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The Lead negotiator on Finance and Loss and Damage for the Alliance of Small Island States (AOSIS), Michai Roberson is among the long list of officials welcoming the adoption of a loss and damage fund that was brokered on the first day of Cop28 talks.
The blueprint for the new agreement will involve setting up a fund under the auspices of the World Bank at first, able to disburse money to developing countries and funded by rich industrialized nations, emerging economies, and fossil fuel-producing countries, such as China, Gulf states and the Cop28 host country, the United Arab Emirates.
Roberton played an important role in ensuring that the fund was placed on the agenda during Antigua and Barbuda’s tenure as AOSIS Chair.
In a state media interview, he said he was feeling a sense of relief to have the fund fully adopted and the next phase will be to build out the fund and pledges here and there.
“The feeling, though is again a bit of the sweet which is the yes, we have done it, yes people have bought into it. And then, there is the part of we need to push with some really hard work about getting money into the villages of Antigua that need it and to the people of all the other smaller islands to get resources on the ground,”
He said the first step going forward is to ensure that there is a body in place to deal with all the policies that are needed to manage this fund and that can make the decisions on this funding proposal.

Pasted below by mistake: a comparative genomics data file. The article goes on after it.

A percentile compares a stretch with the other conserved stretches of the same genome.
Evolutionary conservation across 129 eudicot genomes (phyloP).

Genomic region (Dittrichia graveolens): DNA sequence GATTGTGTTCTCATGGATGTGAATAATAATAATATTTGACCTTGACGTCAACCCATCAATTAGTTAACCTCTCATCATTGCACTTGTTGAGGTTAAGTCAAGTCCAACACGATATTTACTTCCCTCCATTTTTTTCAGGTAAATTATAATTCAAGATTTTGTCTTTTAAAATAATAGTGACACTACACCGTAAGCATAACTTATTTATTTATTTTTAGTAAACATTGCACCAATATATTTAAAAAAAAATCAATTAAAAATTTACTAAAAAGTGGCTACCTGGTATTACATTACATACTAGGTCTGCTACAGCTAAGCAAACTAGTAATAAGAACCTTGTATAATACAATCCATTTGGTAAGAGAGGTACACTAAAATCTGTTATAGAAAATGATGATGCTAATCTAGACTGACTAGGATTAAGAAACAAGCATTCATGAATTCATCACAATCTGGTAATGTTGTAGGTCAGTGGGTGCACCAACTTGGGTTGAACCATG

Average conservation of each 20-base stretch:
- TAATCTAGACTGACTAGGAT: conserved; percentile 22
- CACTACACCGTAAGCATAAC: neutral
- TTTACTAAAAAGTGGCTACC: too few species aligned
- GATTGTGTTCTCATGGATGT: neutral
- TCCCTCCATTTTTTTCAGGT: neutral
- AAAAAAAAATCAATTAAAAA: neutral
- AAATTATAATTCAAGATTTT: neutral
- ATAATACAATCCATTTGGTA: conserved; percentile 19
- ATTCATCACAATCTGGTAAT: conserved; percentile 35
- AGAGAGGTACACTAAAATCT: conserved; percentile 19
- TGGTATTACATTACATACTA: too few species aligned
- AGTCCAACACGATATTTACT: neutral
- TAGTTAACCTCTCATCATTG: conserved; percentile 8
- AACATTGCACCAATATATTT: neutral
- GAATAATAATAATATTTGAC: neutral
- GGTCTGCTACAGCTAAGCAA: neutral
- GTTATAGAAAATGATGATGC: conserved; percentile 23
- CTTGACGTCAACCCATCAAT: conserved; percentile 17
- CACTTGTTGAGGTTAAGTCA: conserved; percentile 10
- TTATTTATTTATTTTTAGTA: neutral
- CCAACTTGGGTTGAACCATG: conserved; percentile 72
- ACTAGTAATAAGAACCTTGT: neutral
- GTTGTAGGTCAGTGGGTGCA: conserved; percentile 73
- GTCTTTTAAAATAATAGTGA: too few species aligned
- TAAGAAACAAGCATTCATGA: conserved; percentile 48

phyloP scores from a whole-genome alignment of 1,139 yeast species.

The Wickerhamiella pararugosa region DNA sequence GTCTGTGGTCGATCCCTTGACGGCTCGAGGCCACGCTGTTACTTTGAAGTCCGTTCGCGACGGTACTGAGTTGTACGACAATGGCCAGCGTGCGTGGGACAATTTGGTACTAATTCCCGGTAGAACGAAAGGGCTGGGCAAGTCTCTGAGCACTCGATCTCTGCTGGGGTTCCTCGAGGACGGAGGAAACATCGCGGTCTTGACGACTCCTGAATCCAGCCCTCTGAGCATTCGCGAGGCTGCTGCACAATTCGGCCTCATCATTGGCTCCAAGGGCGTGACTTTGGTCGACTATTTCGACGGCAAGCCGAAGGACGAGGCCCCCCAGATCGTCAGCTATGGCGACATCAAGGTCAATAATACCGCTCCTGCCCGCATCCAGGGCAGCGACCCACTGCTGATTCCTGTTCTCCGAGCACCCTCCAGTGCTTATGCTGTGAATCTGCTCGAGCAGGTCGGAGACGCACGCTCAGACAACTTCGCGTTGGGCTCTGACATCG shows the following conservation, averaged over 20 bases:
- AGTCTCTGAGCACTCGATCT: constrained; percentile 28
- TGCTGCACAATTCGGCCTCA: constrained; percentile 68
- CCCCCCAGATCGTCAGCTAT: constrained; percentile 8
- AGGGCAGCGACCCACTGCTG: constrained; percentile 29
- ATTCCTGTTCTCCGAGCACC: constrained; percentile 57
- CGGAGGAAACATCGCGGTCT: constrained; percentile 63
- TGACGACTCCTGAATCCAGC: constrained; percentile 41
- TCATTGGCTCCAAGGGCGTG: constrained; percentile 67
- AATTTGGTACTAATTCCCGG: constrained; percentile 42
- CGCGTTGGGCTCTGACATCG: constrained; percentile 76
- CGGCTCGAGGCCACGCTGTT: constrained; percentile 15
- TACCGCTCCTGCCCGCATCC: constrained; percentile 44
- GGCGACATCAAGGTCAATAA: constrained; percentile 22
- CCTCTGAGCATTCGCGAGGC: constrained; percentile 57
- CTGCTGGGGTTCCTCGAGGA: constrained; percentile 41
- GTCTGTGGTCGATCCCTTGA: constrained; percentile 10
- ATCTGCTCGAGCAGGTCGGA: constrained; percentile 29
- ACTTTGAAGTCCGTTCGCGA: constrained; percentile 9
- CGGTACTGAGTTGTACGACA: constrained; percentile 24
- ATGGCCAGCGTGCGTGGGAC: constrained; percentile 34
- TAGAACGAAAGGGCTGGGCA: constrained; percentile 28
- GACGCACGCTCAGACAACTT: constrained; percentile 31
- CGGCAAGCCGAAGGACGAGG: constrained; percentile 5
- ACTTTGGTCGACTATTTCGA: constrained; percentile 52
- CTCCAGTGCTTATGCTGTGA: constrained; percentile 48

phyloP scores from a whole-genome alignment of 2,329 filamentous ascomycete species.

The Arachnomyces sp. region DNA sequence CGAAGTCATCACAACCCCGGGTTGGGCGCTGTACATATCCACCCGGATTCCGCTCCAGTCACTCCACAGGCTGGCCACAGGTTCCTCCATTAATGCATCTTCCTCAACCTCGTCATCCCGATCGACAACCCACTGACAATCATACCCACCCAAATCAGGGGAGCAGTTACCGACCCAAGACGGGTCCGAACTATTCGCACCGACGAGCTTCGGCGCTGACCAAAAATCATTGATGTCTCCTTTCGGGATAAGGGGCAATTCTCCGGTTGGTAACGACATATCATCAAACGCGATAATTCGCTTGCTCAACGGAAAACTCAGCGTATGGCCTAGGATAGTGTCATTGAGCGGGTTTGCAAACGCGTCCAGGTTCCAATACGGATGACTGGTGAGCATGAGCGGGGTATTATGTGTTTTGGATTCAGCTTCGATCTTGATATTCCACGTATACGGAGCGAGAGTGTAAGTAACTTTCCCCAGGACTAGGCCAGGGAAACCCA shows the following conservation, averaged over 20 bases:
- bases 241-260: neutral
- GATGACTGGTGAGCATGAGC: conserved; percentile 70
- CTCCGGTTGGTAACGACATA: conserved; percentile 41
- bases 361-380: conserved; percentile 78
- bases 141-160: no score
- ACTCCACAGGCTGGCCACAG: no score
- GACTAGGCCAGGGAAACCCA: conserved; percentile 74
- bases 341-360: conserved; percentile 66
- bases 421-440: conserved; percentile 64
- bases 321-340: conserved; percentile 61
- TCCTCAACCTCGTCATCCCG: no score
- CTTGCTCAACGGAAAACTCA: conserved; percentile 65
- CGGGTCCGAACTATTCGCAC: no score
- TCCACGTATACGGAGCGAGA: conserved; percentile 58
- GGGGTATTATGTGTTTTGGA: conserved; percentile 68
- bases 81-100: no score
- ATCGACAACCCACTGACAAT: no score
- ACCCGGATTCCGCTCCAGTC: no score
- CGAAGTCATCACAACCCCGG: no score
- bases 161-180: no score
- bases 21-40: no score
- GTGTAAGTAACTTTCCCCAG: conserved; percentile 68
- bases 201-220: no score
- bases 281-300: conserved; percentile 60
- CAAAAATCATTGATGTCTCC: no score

In addition to these measures, there will be the need to hold concurrent discussions with the World Bank which will be playing a huge part in this fund.
“The World Bank is currently going through a lot of changes and reforms because it is currently not fit for purpose for meeting the challenges we face as Small Island Developing States with sustainable development and more so Climate Change.
“Its going to be a tense year next year, but we look forward to constituting the team”, Robertson said.
The COP28 meetings provide a crucial platform for world leaders, policymakers, and experts to exchange insights, negotiate agreements, and strategize on mitigating climate change and fostering environmental sustainability on a global scale.
Chief Environment Officer Ambassador Diann Black Layne has also expressed elation over the establishment of the fund noting that it took a lot of work to get to this stage.
“This is one of our best chances to get the fund, we clearly articulated the text that has a carve-out in the fund just for Small Island Developing States. So, we think that this time this fund will be able to provide us with some support that we need before an extreme weather event and after an extreme weather event,” Black Layne said.